When we “hold space” for another person, we open our heart and offer them unconditional support, letting go of all judgment and need for control.
We may offer guidance but only if it is wanted. And no matter what the outcome, we try to help the other person feel safe.
This is not easy. Our tendency is to want to fix people, to give them advice, and to judge them for their experiences or limitations.
To hold space effectively, we need strength to step aside and let others make their own choices. This can only happen if our heart is wide open. Which means that we need to be able to find stillness within ourselves and be fully present.
When we are present, we allow our experiences to unfold naturally without trying to change or heal them. We let our thoughts and emotions arise and pass away, without judging or trying to fix ourselves.
In our fully present state, we make contact with our embodied reality and we commit to staying with whatever feelings or sensations arise within us.
Being fully present is also how we hold space for others. Once we find stillness within ourselves, within our heart, we can offer this gift to others. As we hold space for them, we provide an environment where in turn they can be present and rest in their own stillness.
By doing this, we create a space where their experiences can unfold without judgment, and without our trying to fix them or change the outcome. Our unconditional presence is a signal to others that they can safely have their own experience.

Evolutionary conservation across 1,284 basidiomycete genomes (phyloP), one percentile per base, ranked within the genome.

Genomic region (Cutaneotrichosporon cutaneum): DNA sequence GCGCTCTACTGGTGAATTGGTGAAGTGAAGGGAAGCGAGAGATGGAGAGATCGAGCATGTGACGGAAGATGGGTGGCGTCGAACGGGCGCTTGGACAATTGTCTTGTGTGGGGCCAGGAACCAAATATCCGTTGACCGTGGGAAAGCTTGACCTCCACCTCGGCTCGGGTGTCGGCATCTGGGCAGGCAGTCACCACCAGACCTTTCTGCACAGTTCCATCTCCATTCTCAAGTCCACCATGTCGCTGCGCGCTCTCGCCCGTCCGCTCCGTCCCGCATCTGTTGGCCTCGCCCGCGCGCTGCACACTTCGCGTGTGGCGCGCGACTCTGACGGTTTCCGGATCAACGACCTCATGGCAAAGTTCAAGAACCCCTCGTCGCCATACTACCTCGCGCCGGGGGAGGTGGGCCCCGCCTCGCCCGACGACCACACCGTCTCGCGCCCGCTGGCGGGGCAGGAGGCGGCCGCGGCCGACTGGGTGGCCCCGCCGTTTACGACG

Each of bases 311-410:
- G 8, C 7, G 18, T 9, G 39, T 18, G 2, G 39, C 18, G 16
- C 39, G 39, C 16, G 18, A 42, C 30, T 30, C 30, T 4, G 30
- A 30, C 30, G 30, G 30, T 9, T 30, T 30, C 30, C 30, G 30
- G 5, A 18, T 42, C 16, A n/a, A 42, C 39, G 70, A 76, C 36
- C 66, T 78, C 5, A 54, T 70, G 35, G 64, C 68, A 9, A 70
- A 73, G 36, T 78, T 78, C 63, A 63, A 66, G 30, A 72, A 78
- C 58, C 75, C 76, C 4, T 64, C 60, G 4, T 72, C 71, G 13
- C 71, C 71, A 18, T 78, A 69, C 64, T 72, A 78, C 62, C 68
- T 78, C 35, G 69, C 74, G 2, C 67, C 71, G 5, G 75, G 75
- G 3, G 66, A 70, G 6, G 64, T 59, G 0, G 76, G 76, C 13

Holding space also means allowing others to make sense of the world in their own way. And even if we do not understand, we can still offer them our complete presence, full of warmth and support in the here and now.
The “awe-full” qualities of horror and terror may share essential roots with those underlying transformative states such as flow, awe, presence, timelessness and ecstasy.
Thomas Hübl talks about his understanding that trauma is not just an individual but a collective experience
Developmental trauma deeply affects and limits how we connect with ourselves
Cognition, or mind, is the very process of life itself, which requires neither a brain nor a nervous system
Women mystics and wisdom beings across the spiritual traditions
Jul 20–24, 2020
Titignano Castle, Italy
Gabor Mate describes his work as an archaeology of the mind, a gentle dusting off to discover the treasure within.
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